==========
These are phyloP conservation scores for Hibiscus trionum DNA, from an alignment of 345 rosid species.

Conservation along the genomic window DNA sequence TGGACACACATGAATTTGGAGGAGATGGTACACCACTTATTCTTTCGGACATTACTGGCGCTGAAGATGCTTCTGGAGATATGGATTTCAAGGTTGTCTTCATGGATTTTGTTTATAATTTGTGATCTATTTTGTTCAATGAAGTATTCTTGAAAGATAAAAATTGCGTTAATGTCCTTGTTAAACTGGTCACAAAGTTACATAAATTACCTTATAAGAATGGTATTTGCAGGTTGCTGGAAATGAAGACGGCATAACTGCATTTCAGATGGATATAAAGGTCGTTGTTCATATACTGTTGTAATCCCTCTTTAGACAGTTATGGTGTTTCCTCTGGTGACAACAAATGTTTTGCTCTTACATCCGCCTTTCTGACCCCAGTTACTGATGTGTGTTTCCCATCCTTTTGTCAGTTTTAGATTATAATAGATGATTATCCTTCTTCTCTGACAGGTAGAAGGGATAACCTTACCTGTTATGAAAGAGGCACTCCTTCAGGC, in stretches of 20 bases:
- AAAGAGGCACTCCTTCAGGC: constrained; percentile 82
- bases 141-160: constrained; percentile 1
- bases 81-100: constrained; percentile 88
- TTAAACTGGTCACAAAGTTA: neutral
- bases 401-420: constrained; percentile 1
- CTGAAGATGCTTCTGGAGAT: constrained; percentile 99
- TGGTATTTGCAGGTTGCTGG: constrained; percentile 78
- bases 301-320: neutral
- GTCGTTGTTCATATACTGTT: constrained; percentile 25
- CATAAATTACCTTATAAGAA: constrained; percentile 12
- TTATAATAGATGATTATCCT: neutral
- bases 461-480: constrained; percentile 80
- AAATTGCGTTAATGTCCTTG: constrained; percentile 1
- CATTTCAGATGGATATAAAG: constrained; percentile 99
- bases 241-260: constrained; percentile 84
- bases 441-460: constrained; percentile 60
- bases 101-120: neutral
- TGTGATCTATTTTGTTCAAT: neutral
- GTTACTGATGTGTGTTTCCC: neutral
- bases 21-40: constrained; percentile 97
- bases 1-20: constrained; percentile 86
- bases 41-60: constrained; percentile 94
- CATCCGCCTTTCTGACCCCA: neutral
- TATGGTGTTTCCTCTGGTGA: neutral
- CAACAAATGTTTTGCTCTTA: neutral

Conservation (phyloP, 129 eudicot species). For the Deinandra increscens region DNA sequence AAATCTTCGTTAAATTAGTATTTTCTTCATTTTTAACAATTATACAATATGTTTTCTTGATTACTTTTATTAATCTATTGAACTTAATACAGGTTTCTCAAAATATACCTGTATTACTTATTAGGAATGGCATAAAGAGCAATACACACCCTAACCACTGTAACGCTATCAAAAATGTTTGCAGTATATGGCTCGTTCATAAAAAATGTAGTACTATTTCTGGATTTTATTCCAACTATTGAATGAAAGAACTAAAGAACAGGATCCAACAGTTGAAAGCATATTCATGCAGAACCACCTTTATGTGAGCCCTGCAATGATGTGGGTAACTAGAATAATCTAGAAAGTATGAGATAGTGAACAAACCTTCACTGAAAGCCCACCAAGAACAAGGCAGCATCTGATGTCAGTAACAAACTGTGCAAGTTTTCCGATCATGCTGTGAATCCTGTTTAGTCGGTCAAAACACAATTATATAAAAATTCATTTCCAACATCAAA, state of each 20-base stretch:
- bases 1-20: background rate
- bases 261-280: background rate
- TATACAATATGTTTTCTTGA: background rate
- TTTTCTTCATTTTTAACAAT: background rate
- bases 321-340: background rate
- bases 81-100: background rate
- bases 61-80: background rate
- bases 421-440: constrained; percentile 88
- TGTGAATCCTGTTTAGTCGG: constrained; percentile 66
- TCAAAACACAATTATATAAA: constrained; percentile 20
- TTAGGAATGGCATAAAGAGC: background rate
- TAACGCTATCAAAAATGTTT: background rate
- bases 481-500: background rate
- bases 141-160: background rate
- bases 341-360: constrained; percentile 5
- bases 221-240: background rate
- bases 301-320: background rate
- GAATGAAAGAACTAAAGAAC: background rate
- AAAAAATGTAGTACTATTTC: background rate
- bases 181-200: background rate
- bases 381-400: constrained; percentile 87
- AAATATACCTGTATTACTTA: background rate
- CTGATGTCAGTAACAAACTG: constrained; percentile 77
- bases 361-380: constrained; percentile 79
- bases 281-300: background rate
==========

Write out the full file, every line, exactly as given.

These are phyloP conservation scores for Hibiscus trionum DNA, from an alignment of 345 rosid species.

Conservation along the genomic window DNA sequence TGGACACACATGAATTTGGAGGAGATGGTACACCACTTATTCTTTCGGACATTACTGGCGCTGAAGATGCTTCTGGAGATATGGATTTCAAGGTTGTCTTCATGGATTTTGTTTATAATTTGTGATCTATTTTGTTCAATGAAGTATTCTTGAAAGATAAAAATTGCGTTAATGTCCTTGTTAAACTGGTCACAAAGTTACATAAATTACCTTATAAGAATGGTATTTGCAGGTTGCTGGAAATGAAGACGGCATAACTGCATTTCAGATGGATATAAAGGTCGTTGTTCATATACTGTTGTAATCCCTCTTTAGACAGTTATGGTGTTTCCTCTGGTGACAACAAATGTTTTGCTCTTACATCCGCCTTTCTGACCCCAGTTACTGATGTGTGTTTCCCATCCTTTTGTCAGTTTTAGATTATAATAGATGATTATCCTTCTTCTCTGACAGGTAGAAGGGATAACCTTACCTGTTATGAAAGAGGCACTCCTTCAGGC, in stretches of 20 bases:
- AAAGAGGCACTCCTTCAGGC: constrained; percentile 82
- bases 141-160: constrained; percentile 1
- bases 81-100: constrained; percentile 88
- TTAAACTGGTCACAAAGTTA: neutral
- bases 401-420: constrained; percentile 1
- CTGAAGATGCTTCTGGAGAT: constrained; percentile 99
- TGGTATTTGCAGGTTGCTGG: constrained; percentile 78
- bases 301-320: neutral
- GTCGTTGTTCATATACTGTT: constrained; percentile 25
- CATAAATTACCTTATAAGAA: constrained; percentile 12
- TTATAATAGATGATTATCCT: neutral
- bases 461-480: constrained; percentile 80
- AAATTGCGTTAATGTCCTTG: constrained; percentile 1
- CATTTCAGATGGATATAAAG: constrained; percentile 99
- bases 241-260: constrained; percentile 84
- bases 441-460: constrained; percentile 60
- bases 101-120: neutral
- TGTGATCTATTTTGTTCAAT: neutral
- GTTACTGATGTGTGTTTCCC: neutral
- bases 21-40: constrained; percentile 97
- bases 1-20: constrained; percentile 86
- bases 41-60: constrained; percentile 94
- CATCCGCCTTTCTGACCCCA: neutral
- TATGGTGTTTCCTCTGGTGA: neutral
- CAACAAATGTTTTGCTCTTA: neutral

Conservation (phyloP, 129 eudicot species). For the Deinandra increscens region DNA sequence AAATCTTCGTTAAATTAGTATTTTCTTCATTTTTAACAATTATACAATATGTTTTCTTGATTACTTTTATTAATCTATTGAACTTAATACAGGTTTCTCAAAATATACCTGTATTACTTATTAGGAATGGCATAAAGAGCAATACACACCCTAACCACTGTAACGCTATCAAAAATGTTTGCAGTATATGGCTCGTTCATAAAAAATGTAGTACTATTTCTGGATTTTATTCCAACTATTGAATGAAAGAACTAAAGAACAGGATCCAACAGTTGAAAGCATATTCATGCAGAACCACCTTTATGTGAGCCCTGCAATGATGTGGGTAACTAGAATAATCTAGAAAGTATGAGATAGTGAACAAACCTTCACTGAAAGCCCACCAAGAACAAGGCAGCATCTGATGTCAGTAACAAACTGTGCAAGTTTTCCGATCATGCTGTGAATCCTGTTTAGTCGGTCAAAACACAATTATATAAAAATTCATTTCCAACATCAAA, state of each 20-base stretch:
- bases 1-20: background rate
- bases 261-280: background rate
- TATACAATATGTTTTCTTGA: background rate
- TTTTCTTCATTTTTAACAAT: background rate
- bases 321-340: background rate
- bases 81-100: background rate
- bases 61-80: background rate
- bases 421-440: constrained; percentile 88
- TGTGAATCCTGTTTAGTCGG: constrained; percentile 66
- TCAAAACACAATTATATAAA: constrained; percentile 20
- TTAGGAATGGCATAAAGAGC: background rate
- TAACGCTATCAAAAATGTTT: background rate
- bases 481-500: background rate
- bases 141-160: background rate
- bases 341-360: constrained; percentile 5
- bases 221-240: background rate
- bases 301-320: background rate
- GAATGAAAGAACTAAAGAAC: background rate
- AAAAAATGTAGTACTATTTC: background rate
- bases 181-200: background rate
- bases 381-400: constrained; percentile 87
- AAATATACCTGTATTACTTA: background rate
- CTGATGTCAGTAACAAACTG: constrained; percentile 77
- bases 361-380: constrained; percentile 79
- bases 281-300: background rate